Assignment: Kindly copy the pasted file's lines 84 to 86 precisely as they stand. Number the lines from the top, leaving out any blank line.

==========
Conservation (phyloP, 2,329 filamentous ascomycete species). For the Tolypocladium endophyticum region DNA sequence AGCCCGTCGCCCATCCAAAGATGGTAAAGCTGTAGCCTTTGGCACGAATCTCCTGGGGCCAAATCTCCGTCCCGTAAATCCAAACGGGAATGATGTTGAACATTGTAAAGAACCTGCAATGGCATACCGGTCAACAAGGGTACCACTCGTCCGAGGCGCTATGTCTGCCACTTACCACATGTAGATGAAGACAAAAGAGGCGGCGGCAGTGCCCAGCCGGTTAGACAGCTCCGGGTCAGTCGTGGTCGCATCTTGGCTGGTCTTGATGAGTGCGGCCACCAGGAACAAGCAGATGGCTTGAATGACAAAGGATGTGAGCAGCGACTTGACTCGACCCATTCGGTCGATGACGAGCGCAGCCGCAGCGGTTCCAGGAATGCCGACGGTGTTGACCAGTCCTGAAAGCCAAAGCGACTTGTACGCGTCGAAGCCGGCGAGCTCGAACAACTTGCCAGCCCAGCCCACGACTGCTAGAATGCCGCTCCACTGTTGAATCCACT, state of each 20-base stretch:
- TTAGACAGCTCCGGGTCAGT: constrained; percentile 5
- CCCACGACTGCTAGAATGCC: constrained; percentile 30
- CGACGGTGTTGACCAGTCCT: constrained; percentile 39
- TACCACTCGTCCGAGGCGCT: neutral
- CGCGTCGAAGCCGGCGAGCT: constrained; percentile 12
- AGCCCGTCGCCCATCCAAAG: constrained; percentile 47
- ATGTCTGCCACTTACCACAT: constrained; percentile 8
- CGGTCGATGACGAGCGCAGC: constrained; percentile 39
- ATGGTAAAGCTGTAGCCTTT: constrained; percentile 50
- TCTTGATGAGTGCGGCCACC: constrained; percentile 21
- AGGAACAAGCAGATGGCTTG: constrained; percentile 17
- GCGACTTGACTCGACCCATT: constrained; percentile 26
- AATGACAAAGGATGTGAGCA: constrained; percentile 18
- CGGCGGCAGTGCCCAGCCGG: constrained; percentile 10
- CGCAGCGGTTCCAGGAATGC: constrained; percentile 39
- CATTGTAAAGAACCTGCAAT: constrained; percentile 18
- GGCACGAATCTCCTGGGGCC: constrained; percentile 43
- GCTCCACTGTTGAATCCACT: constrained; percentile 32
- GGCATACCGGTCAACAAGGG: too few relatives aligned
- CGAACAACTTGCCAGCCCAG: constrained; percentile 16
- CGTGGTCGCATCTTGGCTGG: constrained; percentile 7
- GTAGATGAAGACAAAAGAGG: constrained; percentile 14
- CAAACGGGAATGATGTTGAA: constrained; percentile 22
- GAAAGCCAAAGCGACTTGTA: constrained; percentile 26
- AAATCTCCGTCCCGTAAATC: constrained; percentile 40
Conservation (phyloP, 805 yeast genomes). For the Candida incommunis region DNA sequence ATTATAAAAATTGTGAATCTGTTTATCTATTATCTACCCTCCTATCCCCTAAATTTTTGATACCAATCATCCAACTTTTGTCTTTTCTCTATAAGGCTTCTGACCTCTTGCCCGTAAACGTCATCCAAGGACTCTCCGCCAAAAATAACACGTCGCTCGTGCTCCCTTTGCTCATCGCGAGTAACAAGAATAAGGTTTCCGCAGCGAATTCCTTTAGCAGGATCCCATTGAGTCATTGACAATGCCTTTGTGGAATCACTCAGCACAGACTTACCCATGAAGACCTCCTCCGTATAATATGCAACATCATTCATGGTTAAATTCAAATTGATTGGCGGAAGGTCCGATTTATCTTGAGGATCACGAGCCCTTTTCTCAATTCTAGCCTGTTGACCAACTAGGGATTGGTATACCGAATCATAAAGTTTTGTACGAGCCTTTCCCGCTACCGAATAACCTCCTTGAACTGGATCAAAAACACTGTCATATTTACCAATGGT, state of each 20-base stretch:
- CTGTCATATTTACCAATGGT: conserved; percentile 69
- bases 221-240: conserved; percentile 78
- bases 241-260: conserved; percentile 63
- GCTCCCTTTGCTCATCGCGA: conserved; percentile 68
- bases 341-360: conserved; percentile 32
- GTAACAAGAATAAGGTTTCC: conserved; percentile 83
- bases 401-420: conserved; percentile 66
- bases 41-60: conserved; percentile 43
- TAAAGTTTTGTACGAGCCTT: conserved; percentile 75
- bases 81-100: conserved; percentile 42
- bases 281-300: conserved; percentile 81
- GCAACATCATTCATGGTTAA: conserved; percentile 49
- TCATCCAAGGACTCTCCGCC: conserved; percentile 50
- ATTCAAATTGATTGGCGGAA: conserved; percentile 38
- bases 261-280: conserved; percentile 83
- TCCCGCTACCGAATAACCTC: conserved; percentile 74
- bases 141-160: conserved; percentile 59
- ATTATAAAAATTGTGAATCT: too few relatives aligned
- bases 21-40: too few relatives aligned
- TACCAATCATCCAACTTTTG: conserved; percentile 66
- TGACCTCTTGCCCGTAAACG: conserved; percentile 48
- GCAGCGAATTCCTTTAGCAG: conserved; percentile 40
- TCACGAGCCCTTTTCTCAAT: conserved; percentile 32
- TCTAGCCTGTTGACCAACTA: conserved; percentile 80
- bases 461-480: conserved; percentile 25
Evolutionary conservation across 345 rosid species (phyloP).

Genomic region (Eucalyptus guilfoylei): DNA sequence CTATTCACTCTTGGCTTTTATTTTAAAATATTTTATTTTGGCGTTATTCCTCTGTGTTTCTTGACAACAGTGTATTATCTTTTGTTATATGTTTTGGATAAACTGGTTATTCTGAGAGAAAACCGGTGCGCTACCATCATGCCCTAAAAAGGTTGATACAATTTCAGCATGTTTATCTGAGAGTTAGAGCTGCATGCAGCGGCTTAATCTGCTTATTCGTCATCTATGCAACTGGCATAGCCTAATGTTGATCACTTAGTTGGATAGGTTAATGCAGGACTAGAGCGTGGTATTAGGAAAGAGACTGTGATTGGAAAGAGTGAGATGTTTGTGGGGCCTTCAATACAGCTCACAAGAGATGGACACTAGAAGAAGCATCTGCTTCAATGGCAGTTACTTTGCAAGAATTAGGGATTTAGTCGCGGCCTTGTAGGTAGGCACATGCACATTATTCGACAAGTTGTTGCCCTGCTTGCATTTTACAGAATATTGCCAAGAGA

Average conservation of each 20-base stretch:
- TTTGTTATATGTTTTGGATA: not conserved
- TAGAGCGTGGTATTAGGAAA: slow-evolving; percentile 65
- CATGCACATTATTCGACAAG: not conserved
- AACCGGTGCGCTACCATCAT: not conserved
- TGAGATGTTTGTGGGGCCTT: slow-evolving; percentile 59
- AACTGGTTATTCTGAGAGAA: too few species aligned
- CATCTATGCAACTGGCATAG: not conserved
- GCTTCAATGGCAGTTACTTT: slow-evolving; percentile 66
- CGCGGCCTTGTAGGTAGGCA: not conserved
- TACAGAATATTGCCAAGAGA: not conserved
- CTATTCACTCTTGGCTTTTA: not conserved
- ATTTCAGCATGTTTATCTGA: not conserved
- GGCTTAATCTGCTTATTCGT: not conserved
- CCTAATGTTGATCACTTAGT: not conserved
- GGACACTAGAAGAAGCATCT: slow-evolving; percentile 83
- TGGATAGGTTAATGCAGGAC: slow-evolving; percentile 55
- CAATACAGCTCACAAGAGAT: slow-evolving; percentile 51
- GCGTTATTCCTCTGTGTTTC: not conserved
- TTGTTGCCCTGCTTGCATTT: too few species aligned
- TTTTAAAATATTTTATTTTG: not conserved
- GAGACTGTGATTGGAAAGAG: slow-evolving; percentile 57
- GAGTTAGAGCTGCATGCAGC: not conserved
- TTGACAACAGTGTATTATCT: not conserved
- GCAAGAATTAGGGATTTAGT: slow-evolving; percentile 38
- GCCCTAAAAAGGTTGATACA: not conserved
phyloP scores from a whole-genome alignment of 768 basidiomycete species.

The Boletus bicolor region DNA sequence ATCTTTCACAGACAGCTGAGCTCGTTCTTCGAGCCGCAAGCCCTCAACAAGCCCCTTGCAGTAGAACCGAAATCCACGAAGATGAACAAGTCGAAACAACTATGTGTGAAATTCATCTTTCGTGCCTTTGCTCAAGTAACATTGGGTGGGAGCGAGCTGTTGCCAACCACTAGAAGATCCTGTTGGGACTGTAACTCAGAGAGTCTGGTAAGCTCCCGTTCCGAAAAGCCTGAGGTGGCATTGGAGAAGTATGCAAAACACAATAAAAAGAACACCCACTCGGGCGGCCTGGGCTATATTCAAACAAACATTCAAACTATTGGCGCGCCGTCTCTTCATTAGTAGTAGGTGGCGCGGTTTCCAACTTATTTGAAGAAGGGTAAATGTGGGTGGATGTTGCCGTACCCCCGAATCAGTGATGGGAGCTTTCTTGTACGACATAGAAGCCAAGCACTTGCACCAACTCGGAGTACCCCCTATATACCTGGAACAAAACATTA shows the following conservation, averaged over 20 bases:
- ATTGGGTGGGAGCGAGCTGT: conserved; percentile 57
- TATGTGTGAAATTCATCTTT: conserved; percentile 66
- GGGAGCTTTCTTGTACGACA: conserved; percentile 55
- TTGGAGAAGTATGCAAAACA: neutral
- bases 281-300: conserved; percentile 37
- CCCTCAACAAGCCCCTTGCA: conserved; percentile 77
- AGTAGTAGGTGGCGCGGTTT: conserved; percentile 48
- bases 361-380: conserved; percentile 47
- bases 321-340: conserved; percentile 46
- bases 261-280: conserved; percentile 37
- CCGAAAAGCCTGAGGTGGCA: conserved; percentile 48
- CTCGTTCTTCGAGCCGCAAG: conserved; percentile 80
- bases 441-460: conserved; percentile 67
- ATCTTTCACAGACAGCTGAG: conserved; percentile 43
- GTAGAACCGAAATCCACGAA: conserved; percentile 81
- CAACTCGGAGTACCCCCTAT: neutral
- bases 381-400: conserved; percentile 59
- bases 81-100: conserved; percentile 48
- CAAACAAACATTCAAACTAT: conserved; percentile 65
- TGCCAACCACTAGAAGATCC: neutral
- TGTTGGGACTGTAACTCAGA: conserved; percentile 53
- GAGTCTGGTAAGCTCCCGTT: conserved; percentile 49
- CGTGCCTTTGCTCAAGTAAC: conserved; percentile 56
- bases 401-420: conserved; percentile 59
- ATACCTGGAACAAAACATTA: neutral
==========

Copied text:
- TATGTGTGAAATTCATCTTT: conserved; percentile 66
- GGGAGCTTTCTTGTACGACA: conserved; percentile 55
- TTGGAGAAGTATGCAAAACA: neutral